We applied a knockdown texture to the ceiling and walls in our master bedroom, and it turned out quite well. Here's how we did it.
A DIY Project!
When it comes to DIYing, we've done a lot of different things, but applying a knockdown texture to the ceiling and walls in our master bedroom was something we'd never tried.
My husband had scraped off the yucky, nothing-says-the-80s-like-a-popcorn-ceiling texture from the vaulted ceiling. He had also realigned some walls in the hallway and closet, so there was new drywall that needed to be textured to match the rest of the room.
I have to admit: I'm a timid DIYer, while my husband is a full-steam-ahead kinda guy. The idea of spattering gooey wall texture wildly about our bedroom was pretty intimidating to me, but now that it's done, I can say that it's really not that hard, and is a project any DIYer can tackle.
Gather Your Tools
The first thing is to make sure that you have the proper tools available. We had to purchase a few new items and it warmed the cockles of my husband's heart to have some new tools to play with.
Here is a checklist of the items you'll need:
- Drywall hopper gun
- Air compressor
- Knockdown knife
- Wall texture mix
- Mixing bucket
- Texture mixer drill attachment
The first thing you'll need is a drywall hopper gun—it looks like a giant funnel attached to the top of a metal sprayer, and that's pretty much what it is. You attach it to an air compressor, pour the mixed wall texture into the hopper, and then squeeze the trigger to release the spray. There are tons of hopper guns to choose from, so look for the features that best fit your needs. We chose the Stanley G13301 Pattern Pistol Gun and Hopper because it would spray a knock-down pattern. Hubby liked the capacity of the hopper and he also liked that it had a 45-degree attachment to help angle the sprayer when you're doing ceilings. Check for good reviews and read the user comments to help you make your decision.
Of course, you'll need an air compressor. If you don't already have one, you'll need to buy or rent one. Just make sure that the hopper gun you choose is compatible with the size air compressor you'll be using.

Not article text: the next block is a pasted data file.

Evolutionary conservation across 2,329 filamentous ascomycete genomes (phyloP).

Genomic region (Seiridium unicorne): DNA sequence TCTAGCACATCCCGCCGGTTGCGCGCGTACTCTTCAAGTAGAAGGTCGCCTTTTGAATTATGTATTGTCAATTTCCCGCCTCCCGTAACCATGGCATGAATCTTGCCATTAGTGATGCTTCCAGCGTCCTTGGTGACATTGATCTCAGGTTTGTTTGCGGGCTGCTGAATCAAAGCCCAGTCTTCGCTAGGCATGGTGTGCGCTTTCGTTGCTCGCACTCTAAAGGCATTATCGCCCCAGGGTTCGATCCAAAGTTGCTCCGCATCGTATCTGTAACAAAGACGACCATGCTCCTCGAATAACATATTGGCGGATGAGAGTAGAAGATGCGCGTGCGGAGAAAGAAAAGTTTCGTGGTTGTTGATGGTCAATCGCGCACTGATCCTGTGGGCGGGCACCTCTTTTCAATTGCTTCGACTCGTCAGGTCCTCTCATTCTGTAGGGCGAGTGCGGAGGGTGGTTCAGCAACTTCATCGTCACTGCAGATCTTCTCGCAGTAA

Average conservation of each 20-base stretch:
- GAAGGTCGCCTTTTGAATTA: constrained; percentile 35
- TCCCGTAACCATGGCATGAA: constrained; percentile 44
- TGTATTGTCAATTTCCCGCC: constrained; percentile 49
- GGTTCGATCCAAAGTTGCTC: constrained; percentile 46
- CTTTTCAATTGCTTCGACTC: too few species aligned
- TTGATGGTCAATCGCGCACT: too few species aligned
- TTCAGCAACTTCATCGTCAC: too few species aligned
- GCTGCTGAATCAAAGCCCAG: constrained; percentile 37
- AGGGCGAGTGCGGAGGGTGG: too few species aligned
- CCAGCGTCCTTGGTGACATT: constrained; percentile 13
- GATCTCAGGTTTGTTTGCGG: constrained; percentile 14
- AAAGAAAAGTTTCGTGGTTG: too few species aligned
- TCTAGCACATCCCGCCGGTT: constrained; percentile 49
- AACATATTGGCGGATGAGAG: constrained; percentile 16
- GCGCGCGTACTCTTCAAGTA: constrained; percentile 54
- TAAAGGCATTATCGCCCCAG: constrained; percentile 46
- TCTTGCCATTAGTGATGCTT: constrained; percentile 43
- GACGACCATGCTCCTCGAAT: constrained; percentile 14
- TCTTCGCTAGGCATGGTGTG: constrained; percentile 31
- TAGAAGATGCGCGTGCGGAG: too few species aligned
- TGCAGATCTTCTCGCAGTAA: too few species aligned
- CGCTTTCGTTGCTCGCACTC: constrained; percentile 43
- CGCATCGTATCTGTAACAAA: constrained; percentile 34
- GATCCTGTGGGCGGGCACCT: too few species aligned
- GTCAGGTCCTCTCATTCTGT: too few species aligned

You'll need a knockdown blade to smooth down the texture once it's set up. Because of the large surfaces that we were texturing, we purchased a Marshalltown KD24CD 24-Inch Curved Blade Knockdown Knife with DuraSoft Handle—that's a mouthful!
We picked a mixer drill attachment off the shelf at Home Depot, as well as a 5-gallon bucket to mix the texture in. We also grabbed a few 15-lb. boxes of the Wall Texture mix and then we were good to go.
Prepare Your Work Area
This is the part we're bad at because we're so anxious to get started with our project, but you've got to take the time to prepare the area you'll be spraying.
- Make sure that you've patched any areas that need it, and that the surfaces are sanded smooth.
- New drywall should have properly taped and mudded seams which are sanded smooth as well. If you don't do this, you'll be able to see those areas even after you've textured, and you won't be happy with the results.
- Next, make sure you protect any areas that you don't want oversprayed—windows, floors, doors, outlets, and light switches. If you're spraying ceilings only, protect the walls with plastic sheeting. Take the time to do this, and you won't be dealing with the headache of cleaning up overspray later.
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Mix Your Wall Texture
When you're ready to apply your texture, you'll need to mix up a batch of the wall texture compound. According to our mix, you should try for a consistency of thick pancake batter. I think the important thing to remember here is to add a little less water than recommended at first, and then gradually add more to get the desired consistency. You can always add a little more, but you can't take it out once you've added too much!
Here's the technique we use on a 15-pound bag of wall texture and it works pretty well for us.
- We first pour 2 quarts of water into the bucket, and then add a portion of the texture powder.
- After mixing until the powder and water are combined, we add 2 more quarts and another hefty helping of texture powder and mix it well again.
- Finally, we finish up with 1 more quart of water and the rest of the powder. We mix it well and let it sit for 15 minutes.
- After that, we stir it again and check the consistency. Usually it's fine, but sometimes we add a little more water at this point. Remember, you're going for pancake batter consistency.
Once you've got a consistency you like, it's time to spray.
Apply Your Texture